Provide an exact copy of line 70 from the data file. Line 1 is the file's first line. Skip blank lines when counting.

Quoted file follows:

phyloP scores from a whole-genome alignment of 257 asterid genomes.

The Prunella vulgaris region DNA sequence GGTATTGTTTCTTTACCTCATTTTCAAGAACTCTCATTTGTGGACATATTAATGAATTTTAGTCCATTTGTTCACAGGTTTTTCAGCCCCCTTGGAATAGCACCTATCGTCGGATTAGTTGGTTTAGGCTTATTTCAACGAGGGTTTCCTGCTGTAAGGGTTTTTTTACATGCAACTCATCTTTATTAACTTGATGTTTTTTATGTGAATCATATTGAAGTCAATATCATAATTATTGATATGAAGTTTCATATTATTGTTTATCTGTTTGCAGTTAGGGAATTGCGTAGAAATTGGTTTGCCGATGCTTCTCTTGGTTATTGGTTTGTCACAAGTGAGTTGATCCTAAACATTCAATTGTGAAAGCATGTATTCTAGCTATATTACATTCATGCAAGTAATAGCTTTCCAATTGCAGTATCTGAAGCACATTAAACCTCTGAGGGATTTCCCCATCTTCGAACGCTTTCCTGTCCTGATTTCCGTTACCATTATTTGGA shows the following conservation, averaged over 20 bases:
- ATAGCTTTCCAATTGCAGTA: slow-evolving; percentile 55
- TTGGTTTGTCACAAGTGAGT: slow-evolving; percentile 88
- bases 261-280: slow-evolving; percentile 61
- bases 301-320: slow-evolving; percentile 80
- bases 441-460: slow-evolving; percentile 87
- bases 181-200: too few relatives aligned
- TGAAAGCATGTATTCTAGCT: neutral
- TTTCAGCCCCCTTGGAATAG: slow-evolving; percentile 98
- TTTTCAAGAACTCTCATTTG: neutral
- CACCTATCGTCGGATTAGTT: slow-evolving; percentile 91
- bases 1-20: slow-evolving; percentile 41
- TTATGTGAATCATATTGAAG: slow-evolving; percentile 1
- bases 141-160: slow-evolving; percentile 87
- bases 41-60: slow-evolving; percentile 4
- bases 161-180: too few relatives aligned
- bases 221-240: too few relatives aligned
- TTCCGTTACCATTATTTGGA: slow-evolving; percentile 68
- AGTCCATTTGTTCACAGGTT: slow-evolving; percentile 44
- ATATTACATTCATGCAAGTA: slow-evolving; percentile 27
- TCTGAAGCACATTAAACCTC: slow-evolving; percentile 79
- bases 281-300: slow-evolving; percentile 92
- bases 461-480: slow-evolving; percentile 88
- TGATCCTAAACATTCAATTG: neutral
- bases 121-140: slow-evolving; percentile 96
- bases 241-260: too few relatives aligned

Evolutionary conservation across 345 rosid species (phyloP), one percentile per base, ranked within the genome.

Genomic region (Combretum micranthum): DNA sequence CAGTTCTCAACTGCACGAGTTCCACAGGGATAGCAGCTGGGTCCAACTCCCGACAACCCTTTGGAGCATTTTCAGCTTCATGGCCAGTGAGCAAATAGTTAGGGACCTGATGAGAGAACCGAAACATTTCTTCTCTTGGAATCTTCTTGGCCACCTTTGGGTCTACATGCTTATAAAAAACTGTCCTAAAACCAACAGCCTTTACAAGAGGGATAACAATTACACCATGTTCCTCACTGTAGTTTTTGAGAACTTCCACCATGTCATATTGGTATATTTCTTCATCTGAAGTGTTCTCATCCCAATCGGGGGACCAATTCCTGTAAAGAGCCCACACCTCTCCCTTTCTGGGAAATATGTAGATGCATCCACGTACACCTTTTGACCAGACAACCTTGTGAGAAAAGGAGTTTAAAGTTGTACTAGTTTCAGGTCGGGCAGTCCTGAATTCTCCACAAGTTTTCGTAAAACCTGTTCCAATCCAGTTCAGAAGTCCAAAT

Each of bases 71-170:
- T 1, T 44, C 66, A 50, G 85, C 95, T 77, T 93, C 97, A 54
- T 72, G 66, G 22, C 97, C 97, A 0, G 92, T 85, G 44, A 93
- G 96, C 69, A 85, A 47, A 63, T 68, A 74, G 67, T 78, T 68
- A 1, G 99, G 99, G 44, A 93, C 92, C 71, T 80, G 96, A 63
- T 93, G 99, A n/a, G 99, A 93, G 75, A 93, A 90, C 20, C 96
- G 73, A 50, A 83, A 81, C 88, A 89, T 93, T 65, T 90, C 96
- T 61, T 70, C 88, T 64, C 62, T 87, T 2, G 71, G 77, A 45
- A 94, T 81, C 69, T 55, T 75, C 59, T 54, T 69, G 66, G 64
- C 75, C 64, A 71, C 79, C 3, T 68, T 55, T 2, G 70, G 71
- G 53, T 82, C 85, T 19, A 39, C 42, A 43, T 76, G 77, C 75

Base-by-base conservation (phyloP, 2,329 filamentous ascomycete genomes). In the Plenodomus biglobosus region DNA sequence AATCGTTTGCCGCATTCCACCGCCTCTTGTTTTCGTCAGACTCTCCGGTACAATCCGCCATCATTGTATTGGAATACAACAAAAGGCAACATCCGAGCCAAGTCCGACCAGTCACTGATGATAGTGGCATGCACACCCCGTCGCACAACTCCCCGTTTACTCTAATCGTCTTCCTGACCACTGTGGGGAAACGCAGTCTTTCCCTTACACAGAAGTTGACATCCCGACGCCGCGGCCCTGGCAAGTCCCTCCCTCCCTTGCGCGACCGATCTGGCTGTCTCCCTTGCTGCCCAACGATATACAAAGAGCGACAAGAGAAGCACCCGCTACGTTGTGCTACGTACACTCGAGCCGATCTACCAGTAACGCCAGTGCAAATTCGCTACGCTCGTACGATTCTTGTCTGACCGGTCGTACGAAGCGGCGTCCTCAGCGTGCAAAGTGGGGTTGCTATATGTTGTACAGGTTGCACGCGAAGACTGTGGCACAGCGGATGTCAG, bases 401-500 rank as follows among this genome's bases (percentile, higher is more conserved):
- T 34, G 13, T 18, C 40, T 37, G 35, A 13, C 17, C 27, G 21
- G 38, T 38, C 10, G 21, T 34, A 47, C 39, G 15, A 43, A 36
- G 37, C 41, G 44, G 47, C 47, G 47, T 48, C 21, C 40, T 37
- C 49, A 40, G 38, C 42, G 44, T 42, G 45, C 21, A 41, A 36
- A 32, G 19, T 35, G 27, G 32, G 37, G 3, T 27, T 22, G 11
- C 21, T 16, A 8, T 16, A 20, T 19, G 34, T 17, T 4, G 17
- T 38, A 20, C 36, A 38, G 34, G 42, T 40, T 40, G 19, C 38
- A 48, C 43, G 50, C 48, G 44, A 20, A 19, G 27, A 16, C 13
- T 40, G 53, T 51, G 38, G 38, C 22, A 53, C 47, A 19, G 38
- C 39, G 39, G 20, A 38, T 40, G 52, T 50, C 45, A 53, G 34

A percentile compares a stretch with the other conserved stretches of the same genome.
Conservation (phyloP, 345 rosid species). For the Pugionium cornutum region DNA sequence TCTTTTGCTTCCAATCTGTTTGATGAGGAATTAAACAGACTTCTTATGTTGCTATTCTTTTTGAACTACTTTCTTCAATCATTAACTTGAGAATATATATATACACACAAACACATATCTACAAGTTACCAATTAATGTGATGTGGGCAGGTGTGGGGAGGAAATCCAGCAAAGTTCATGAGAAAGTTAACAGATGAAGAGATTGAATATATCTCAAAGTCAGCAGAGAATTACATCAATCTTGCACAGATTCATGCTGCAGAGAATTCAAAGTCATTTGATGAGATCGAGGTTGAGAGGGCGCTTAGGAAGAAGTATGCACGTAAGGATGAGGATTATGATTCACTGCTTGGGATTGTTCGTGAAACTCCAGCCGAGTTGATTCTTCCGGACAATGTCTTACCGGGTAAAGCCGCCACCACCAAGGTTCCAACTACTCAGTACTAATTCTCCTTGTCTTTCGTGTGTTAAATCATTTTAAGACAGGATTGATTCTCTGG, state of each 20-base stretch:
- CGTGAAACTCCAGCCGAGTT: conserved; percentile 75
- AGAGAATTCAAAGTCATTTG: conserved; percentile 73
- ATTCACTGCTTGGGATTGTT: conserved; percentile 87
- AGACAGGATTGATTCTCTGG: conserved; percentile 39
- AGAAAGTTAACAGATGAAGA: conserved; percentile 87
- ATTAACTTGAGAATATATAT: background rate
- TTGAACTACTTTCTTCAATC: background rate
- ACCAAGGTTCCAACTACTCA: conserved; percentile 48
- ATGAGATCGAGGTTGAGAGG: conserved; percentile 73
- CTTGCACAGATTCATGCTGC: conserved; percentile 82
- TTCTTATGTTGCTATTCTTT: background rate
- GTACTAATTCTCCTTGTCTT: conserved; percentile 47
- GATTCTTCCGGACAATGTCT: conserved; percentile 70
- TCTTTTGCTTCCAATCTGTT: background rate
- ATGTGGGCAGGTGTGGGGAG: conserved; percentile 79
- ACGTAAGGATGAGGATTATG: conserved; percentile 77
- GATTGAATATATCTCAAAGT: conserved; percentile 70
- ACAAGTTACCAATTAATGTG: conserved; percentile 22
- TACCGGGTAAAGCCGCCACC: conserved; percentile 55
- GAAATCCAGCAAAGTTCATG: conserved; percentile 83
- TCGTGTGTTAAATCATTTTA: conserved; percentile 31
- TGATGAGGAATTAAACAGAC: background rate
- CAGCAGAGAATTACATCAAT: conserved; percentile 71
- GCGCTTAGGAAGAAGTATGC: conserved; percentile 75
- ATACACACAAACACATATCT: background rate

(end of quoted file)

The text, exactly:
- GATTGAATATATCTCAAAGT: conserved; percentile 70